Man-made drought draining Dirranbandi

Local businesses fear the future

Doubt looms: Dirranbandi Pastoral's Steve Burnett and Greg Nicol, Total Ag Services, Dirranbandi, have both noticed major business downturn since water buy backs began in the region.

Doubt looms: Dirranbandi Pastoral's Steve Burnett and Greg Nicol, Total Ag Services, Dirranbandi, have both noticed major business downturn since water buy backs began in the region.


Dirranbandi businesses of all descriptions are feeling the pressure as the flow-on effects from water buy backs weave their way from the paddock to shop fronts.


The impact of water buy backs in the Dirranbandi region has spread from the paddocks to town shop fronts, some of which have made the heart breaking decision to walk away.

Steve Burnett runs the Dirranbandi Pastoral Agency and works as a special agent for GDL and said every business house had wound down.

“I’m a stock and station agent so you’d think cotton wouldn’t affect me but right through the drought the only thing that kept us alive was selling town real estate,” he said.

“Four or five years ago you wouldn’t sell a house for less than $100,000 and now they’re selling for between $40,000 and $55,000. I had an aged client offer their house for $125,000 in favour of moving closer to medical facilities and they’ve since dropped the price to $90,000 but still haven’t had an inquiry.

“There’s just no confidence there for people to come here and everything is about confidence when you’re trying to get people to invest.

“You won’t find a more parochial community than this one and every time we look like picking up the ball and running with it we get cut down at the knees by outside intervention.”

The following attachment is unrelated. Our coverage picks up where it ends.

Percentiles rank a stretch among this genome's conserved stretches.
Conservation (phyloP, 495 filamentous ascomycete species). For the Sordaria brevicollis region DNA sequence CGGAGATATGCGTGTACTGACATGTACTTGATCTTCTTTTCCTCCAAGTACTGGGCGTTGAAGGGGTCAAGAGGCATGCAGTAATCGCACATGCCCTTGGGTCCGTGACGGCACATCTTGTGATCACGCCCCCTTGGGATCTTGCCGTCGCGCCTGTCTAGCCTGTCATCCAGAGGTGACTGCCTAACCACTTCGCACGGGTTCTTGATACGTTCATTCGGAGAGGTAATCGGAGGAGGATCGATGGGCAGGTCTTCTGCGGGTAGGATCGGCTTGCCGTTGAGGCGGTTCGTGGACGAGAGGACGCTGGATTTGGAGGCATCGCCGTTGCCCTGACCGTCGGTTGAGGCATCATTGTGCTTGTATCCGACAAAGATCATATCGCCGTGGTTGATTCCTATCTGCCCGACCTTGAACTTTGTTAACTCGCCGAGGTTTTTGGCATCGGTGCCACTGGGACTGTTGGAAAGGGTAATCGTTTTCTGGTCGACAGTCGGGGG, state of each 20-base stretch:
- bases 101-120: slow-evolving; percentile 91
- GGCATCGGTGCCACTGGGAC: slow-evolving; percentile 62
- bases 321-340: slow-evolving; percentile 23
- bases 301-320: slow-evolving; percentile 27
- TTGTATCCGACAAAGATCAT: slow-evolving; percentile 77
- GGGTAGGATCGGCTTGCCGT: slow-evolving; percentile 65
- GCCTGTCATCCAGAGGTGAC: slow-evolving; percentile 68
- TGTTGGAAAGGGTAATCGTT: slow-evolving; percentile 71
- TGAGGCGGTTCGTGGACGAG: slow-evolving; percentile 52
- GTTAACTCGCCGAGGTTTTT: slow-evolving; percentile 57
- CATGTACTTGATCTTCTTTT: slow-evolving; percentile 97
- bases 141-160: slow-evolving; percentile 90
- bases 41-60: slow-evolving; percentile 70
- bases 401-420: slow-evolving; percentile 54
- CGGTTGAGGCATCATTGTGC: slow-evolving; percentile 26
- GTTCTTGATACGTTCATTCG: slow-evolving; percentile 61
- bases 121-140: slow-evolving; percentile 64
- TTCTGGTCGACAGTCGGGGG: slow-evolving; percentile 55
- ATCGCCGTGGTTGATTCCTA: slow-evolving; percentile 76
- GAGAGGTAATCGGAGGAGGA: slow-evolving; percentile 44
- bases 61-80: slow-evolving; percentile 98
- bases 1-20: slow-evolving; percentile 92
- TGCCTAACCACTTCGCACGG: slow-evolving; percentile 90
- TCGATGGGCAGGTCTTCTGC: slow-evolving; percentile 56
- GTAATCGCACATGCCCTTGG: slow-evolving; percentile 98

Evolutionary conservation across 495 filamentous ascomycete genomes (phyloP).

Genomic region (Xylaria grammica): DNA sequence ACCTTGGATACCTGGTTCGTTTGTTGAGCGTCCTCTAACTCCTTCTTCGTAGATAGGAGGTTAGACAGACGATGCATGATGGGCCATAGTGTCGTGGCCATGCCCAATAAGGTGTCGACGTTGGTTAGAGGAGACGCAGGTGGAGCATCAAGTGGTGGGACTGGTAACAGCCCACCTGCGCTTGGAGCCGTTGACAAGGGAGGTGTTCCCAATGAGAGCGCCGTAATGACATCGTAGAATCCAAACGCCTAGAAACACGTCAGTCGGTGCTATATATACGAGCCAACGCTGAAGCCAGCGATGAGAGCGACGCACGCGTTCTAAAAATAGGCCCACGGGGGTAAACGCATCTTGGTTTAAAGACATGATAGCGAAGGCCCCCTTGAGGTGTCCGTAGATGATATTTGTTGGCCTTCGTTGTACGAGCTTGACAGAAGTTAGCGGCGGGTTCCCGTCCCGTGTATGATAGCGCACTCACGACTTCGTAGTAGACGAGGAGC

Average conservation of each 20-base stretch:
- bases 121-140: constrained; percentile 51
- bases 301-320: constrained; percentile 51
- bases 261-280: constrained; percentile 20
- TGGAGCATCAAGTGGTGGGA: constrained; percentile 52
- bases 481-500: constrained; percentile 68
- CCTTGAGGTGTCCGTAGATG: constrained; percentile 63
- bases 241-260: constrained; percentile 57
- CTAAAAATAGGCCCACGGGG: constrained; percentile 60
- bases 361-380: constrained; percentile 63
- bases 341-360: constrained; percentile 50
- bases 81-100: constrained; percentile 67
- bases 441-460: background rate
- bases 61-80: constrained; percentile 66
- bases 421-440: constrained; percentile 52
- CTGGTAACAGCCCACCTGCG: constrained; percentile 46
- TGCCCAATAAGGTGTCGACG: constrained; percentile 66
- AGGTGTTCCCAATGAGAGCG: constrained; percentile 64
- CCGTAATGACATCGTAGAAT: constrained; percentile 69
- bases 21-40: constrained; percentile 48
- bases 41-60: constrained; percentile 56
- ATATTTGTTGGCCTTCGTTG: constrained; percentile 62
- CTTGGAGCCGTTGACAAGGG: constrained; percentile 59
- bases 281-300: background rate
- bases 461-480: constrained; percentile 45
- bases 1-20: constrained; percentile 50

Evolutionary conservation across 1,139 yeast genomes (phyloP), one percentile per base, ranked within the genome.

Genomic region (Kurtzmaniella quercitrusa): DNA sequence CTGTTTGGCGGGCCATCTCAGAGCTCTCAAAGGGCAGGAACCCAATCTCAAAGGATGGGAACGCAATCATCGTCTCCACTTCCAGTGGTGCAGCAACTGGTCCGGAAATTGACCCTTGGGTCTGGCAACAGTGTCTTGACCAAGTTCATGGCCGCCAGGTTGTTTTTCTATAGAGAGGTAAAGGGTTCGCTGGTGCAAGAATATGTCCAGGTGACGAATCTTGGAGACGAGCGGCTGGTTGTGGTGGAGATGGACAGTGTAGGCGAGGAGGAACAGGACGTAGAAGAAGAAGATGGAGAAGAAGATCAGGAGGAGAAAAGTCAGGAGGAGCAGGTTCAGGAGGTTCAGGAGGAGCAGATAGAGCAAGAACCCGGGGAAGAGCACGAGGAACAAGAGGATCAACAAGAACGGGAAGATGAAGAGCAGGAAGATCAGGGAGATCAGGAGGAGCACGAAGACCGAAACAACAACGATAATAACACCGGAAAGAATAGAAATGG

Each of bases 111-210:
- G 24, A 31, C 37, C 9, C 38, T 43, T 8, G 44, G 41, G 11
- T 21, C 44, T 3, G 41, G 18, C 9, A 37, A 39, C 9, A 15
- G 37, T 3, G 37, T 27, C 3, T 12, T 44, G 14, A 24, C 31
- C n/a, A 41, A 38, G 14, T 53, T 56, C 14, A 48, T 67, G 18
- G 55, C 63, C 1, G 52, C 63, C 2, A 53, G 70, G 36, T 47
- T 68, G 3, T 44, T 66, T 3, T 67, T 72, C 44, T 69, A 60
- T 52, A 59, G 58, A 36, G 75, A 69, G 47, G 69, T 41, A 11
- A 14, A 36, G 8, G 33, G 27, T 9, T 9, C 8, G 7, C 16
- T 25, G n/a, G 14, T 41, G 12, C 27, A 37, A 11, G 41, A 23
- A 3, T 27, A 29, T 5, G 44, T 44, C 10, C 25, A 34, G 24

Dirranbandi Total Ag Services agronomist Greg Nicol lost 30 per cent of his business over night and said the current situation was a man-made drought.

“I’ve gone from employing another agronomist, an office lady and a store man to just myself and I’m certainly not in a hurry to attract good staff because the uncertainty is still hanging over us and I can’t promise them longevity,” he said.

“If you employ someone you’re then responsible for their family and their livelihood and I take that very seriously.

“We’re low hanging fruit here- we’re a small population in a very safe Liberal seat and we don’t have an advocate.”

Mr Nicol said the environmental model was based on “completely flawed” science and a number of assumptions that decreased its validity.

“The MDBA admits some of the models and targets could be out by 60 per cent- these blokes are taking our livelihoods based on assumptions,” he said.

“As well as that they haven’t done anything with the water they’ve bought so far, they’ve just added it to the system with no attempt at range land management to control feral species like pigs, goats and foxes, so they’re just flooding the country with no environmental measurement.

“They need to be smarter with what they’re doing and make more out of less but it’s being run by people in Brisbane or Canberra who really have no idea of the backlash out here.”

Mr Burnett said he moved to Dirranbandi with Elders in 1988 and came to admire the community for its ability to “bat through the tough seasonal times and come out the other side on top,” but the latest blow was devastating.

“We’ve all got young families and they all want to be out here but it’s just one thing after another and when you keep getting bashed by governments it's hard for them not to wonder if they’d be better off somewhere else,” he said.

Mr Nicol said most unsettling was the lack of support from governmental departments or the MDBA.

“They all say they want to help but they haven’t lifted a finger. They come out and poke things at us but there’s been no attempt to actually sit down and talk and I strongly believe they should be looking at structural readjustment,” he said.

“Its been like feeding time at the zoo. A few senators come out and look to be making an effort to help but in reality they’ve just nodded their heads and kissed a couple of babies.”


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